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  4. Wow reasearching things about surgery is so exciting! 😀 I’m currently in year 9 and I want to become a surgeon but I’m not quite sure which type, maybe a Neurosurgeon or a Orthopaedic something like that, the more I read about these kind of things the more passionate I get about them right now I’m convinced to become a surgeon but the only thing that worries me is the fees to get into medical school. How did you manage? Oh yeah next year should I pick the following subjects, General Maths, Biology, Chemistry, Physics, English and Spanish? Do you think they will be to much to take in year 10 because I’ve heard you need to memorise a lot of things and I think I may find it hard to memorise the methods and information for General Maths, Biology, Chemistry and Physics all at the same time and get a’s I’ll be fine with maths 😉 I like it but I have no experience with the science subjects except during year 8 and year 5 we learnt a bit about the human body. Do you think I should do some science subjects and do some more in year 11?
    Sorry I made this reply long L: but if you could answer it it would be great I’ll appreciate it. Thanks 😀

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    1. Hello! it’s great that you are planning far ahead. Being a surgeon is a privilege. it takes about 15 years to be a surgeon. a long arduous road. so all those little decisions you make are small steps towards it. Keep dreaming big, but remember to love whatever it is that you are doing. don’t narrow your options too quickly. love what you do.

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    2. Here in the UK you get a student loan and you only have to pay it back once you earn a decent wage (but as a surgeon I guess that’d be quite soon after you completed your degree if you got a job straight away!) and they give you money to cover all or most of your University costs.
      I’m the same age and I would love to go into the medical field!!
      You really should do the sciences as you’ll need to know about the body, medicine etc. and Medical degrees are competetive. The subjects you listed look good, but remember it’s your A levels that count, too and you’ll need to do well on them to have a chance of getting accepted.
      Good luck 🙂

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  5. I am only in 8th grade but for the last year all i can think about is becoming a surgeon. I love math and science and people:). Do u have eny advice?

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  6. This is so cool… too bad I only have about 15-20 years of me! lol 22 year old college freshman! Class of ’08 , class of 2016, class of 2020 etc! (oh yea, and AF Veteran… nothin will stop the U.S. Air Fooooooorce! o.m.g. iCan’t wait until the day comes!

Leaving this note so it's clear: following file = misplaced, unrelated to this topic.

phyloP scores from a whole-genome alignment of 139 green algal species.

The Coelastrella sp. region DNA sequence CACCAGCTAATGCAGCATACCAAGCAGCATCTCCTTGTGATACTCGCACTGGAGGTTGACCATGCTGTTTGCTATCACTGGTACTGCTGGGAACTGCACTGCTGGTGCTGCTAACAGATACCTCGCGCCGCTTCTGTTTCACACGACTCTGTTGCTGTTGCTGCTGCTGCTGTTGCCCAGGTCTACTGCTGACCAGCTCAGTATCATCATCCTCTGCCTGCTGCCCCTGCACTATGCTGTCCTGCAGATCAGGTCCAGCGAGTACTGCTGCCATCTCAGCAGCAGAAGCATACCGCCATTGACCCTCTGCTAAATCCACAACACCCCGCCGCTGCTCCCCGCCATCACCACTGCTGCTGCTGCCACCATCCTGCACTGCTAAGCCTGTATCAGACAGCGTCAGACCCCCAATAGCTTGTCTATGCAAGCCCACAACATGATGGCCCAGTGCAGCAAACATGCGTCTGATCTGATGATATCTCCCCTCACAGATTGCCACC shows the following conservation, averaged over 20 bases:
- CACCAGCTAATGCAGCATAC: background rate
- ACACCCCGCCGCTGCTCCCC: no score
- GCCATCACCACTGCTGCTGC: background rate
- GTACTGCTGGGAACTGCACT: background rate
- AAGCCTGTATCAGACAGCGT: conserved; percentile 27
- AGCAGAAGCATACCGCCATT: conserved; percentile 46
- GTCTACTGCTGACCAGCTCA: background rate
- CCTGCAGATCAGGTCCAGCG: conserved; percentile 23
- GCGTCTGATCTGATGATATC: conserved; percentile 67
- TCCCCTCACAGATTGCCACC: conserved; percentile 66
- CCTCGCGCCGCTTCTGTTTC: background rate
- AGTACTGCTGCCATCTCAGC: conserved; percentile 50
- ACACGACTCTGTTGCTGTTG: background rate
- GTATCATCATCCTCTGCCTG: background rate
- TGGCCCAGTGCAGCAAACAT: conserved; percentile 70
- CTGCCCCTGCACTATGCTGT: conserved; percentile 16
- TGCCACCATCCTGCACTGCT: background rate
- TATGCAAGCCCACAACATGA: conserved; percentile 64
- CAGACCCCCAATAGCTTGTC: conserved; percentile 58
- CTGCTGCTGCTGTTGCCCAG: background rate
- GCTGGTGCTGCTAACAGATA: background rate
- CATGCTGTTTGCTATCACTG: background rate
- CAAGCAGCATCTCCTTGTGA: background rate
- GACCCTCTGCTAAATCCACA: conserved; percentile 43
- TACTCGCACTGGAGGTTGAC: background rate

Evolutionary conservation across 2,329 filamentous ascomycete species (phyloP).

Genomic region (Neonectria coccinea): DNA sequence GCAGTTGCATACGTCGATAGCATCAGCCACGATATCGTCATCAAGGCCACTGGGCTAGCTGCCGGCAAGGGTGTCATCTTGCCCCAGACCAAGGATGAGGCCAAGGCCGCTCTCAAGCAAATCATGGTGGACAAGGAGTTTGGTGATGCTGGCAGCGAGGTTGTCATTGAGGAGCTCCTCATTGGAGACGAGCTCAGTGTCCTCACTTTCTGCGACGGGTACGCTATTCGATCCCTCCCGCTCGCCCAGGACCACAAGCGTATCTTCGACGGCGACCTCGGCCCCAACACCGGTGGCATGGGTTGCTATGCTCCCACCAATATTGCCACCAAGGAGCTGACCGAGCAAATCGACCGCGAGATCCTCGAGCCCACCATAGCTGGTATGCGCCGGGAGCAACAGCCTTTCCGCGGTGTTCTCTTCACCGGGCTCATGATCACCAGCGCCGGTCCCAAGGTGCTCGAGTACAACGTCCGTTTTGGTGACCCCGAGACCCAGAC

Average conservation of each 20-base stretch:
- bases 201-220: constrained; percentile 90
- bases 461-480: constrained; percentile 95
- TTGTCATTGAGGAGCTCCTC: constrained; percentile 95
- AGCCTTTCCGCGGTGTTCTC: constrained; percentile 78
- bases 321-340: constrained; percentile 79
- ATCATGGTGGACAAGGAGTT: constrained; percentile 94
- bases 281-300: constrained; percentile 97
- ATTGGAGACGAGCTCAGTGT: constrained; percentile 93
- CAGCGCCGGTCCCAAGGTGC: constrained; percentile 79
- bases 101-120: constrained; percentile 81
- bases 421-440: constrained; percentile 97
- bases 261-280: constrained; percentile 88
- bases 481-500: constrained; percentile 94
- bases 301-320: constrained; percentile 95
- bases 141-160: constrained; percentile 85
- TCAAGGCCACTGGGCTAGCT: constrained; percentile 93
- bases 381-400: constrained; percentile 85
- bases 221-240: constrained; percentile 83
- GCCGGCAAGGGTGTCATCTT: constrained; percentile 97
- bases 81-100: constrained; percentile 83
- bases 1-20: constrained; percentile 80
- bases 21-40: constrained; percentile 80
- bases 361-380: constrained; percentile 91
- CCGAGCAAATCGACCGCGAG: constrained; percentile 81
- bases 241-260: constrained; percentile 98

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  7. This is so cool… too bad I only have about 15-20 years of me! lol 22 year old college freshman! Class of ’08 , class of 2016, class of 2020 etc! (oh yea, and AF Veteran… nothin will stop the U.S. Air Fooooooorce! o.m.g. iCan’t wait until the day comes!

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  8. I love this post! I’m from El Paso, Texas and a student at El Paso Community College working hard for my pre-medicine diploma looking forward the medical field to become a surgeon. I hope after all that stress with work I can still be funny and enjoy life like you. Have a great day and Thank you for the smiles! Can I show this to my Education class??? they will enjoy it like I did.

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  9. Great post! A few months I got the wonderful idea to become a doctor. The more research I did the more I realized I would love to go into the Medical field, specifically surgery. I am currently researching the different types of surgeons, and I like orthopedics. I know this path will be a long hard path, but I am up for the challenge. I am a junior in high school. I am working hard, and taking all the AP classes I can. I currently have a perfect GPA. Thanks for the post, it has helped solidify my career choice.

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  10. Hi my name is Marisa. I’m 19 years old ever since I was 9 I wanted to be a doctor. Long story short I dropped out of high school in the 9th grade but I did go back to school and got my high school diploma threw a high school diploma program. I would still love to become a doctor I’ve researched so much about becoming a surgeon now and I feel much passion to be a neurosurgeon or studying in cancer research and medicine. I am currently in beauty school in Colorado springs I am sure I do NOT want to do hair for the rest of my life! its not what I want. I just had to be sure I was ready to start my life to do what I have always wanted to do. I really just want your opinion, am I still able to pursue my dreams as a surgeon with the education I have? even though I got my high school diploma but didn’t do the 4 years of high school with a perfect GPA? and if I can would you know of any schools that I can enroll in?